So the last present has been opened, you've gorged yourself on cakes, cookies and pies, and you've visited relatives you only see once a year. You don't go shopping on the 26th because you don't have any money left (and let's face it, you never do), so the day after Christmas is spent eating leftovers and cleaning up the living room. Until January second, you're in some kind of holiday limbo soon to be punctuated by the taking down of decorations.
That was last year. This year, I go back to work on the seventh and my second semester will begin the third week in January. I ordered and received all my books and I plan to get through at least the first chapter of each. This semester, I really will go over my notes every night and keep up with my reading. I will cut my work schedule to the bone so I can spend time with my family and complete my work with as little stress as possible. I'll also finish renovating my bathroom and make some new things to wear.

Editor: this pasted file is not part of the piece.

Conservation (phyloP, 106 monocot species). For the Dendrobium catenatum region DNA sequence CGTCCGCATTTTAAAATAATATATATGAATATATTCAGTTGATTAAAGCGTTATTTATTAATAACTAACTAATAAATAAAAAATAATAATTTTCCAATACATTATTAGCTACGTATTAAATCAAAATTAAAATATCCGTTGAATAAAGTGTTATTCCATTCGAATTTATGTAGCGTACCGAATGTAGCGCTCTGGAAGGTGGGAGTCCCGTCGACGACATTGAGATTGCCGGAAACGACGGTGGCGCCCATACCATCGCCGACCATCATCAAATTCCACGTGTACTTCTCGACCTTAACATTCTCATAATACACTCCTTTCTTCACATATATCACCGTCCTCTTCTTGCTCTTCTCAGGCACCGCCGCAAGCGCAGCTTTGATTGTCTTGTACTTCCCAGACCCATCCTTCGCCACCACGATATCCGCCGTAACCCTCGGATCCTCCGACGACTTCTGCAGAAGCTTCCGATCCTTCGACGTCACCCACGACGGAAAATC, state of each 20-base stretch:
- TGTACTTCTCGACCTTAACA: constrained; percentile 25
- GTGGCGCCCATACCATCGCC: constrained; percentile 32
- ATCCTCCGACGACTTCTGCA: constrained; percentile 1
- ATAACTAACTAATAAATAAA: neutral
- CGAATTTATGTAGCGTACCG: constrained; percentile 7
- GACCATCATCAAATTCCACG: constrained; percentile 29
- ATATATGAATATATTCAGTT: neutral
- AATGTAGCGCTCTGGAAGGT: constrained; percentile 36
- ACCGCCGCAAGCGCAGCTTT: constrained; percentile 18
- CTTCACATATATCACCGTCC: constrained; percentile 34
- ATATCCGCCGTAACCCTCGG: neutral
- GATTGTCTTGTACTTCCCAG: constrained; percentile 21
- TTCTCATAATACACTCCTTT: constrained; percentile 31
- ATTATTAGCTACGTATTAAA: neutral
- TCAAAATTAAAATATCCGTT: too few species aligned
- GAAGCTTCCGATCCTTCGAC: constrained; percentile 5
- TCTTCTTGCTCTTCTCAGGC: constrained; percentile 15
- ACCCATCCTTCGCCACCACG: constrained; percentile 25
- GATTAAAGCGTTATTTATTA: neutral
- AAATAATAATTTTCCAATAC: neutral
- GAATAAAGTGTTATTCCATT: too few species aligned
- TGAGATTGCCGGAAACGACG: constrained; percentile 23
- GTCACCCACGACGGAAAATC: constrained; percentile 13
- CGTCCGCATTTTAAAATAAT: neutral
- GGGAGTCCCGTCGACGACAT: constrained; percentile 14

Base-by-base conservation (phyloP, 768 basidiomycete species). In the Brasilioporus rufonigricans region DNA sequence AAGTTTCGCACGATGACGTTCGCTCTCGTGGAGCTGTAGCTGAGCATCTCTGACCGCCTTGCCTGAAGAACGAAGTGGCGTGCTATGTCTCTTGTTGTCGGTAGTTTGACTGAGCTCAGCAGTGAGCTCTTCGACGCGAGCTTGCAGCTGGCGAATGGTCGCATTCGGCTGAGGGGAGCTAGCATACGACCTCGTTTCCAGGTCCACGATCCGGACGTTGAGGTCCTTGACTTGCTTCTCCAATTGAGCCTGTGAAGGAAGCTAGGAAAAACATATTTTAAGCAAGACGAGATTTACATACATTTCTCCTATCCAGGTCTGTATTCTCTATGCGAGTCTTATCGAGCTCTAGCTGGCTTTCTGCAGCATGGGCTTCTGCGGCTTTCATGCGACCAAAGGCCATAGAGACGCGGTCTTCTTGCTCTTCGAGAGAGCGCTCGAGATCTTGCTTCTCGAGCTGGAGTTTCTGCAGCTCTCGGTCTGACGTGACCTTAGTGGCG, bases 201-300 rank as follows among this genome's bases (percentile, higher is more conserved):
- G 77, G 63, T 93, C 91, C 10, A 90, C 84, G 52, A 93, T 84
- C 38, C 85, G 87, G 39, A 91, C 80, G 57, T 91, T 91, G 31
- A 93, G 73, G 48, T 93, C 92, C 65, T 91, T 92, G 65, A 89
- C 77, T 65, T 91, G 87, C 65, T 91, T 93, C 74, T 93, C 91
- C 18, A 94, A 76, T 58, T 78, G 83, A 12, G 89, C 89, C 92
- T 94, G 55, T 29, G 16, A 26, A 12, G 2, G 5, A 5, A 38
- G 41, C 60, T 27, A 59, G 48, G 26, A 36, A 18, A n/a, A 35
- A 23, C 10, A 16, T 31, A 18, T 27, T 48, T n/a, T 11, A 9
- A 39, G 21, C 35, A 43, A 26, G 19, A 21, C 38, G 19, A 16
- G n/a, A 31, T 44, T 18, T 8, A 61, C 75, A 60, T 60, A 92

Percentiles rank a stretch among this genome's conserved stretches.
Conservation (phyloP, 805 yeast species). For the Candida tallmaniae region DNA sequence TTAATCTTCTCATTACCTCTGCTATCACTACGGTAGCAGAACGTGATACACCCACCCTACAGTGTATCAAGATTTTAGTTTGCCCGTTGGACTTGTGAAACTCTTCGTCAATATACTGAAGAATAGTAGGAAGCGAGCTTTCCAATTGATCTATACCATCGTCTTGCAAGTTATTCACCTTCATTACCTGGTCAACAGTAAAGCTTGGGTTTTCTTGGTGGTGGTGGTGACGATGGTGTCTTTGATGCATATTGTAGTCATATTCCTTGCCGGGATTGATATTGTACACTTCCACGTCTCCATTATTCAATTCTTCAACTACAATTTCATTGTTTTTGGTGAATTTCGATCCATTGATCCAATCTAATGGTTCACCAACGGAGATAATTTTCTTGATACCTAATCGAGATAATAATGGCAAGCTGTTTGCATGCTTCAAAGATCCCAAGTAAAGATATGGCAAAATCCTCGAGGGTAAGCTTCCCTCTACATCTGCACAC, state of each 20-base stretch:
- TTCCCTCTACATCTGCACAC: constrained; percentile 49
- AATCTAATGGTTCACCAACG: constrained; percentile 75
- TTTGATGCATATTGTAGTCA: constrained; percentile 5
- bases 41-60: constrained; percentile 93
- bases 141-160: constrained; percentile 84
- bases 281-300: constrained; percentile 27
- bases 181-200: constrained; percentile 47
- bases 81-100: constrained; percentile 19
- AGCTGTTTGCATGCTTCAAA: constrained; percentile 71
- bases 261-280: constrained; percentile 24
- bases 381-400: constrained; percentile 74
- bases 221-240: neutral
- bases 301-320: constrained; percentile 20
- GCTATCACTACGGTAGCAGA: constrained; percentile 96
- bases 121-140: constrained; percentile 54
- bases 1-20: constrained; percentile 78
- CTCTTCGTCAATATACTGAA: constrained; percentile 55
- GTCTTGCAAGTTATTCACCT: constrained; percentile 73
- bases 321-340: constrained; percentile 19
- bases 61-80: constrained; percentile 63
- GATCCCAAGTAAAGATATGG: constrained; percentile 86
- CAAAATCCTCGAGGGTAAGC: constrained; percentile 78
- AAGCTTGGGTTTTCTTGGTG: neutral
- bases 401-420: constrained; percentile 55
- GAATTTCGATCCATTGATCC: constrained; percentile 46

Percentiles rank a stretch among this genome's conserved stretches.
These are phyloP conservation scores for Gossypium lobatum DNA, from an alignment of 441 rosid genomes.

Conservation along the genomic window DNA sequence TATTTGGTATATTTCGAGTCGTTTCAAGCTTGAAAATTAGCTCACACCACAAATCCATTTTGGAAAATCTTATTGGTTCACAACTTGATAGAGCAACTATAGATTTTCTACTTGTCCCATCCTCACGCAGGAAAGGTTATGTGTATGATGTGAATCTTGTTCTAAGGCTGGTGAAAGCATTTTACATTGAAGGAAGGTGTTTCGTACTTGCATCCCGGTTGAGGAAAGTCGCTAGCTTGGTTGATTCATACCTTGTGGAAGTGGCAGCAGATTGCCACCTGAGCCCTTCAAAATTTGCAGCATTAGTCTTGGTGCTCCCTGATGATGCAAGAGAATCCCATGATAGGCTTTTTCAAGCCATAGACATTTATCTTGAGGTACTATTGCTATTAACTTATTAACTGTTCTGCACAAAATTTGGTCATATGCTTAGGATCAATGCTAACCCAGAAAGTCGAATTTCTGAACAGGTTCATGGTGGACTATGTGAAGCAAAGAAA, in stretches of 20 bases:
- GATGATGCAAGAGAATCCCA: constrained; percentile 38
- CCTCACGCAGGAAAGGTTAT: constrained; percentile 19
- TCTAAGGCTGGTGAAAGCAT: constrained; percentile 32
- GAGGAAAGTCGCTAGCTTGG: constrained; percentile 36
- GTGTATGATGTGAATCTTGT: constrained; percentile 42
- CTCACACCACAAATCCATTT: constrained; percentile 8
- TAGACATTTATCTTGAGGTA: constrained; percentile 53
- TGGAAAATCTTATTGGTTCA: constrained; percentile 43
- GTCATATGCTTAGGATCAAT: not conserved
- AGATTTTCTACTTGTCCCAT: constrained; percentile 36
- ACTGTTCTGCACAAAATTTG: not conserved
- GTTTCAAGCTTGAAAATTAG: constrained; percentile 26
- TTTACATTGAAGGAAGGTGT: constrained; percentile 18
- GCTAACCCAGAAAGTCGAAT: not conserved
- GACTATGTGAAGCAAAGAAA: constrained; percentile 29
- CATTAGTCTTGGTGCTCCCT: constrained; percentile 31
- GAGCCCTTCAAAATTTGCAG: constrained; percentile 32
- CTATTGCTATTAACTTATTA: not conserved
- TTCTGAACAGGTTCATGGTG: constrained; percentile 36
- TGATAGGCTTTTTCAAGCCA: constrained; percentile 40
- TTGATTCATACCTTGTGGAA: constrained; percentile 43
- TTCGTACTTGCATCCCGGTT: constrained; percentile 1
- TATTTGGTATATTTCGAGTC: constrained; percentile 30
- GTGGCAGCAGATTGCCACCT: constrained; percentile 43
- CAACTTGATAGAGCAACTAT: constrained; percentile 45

All those hopes and dreams go in the same knapsack as the new diet we all begin at the beginning of the year. Why do we all begin the year with a lot of unachievable goals? January starts off with such anticipation and by February we're on our way to five pounds of disappointment eating. I suggest we take this in small bites. For instance, instead of promising to lose twenty pounds this year, working on stepping up your exercise program in small increments and cutting out the majority of the junkfood. Pull out your calendar and actually schedule activities like working on a bathroom and making a new dress. It's not as intimidating if you have an actual plan as opposed to a project that's just out there hanging over your head with no start date in mind.
The new year shouldn't be simultaneously exciting and daunting. Take advantage of that new beginning, make some realistic plans and find a way to make your life a little better than it was in 2009.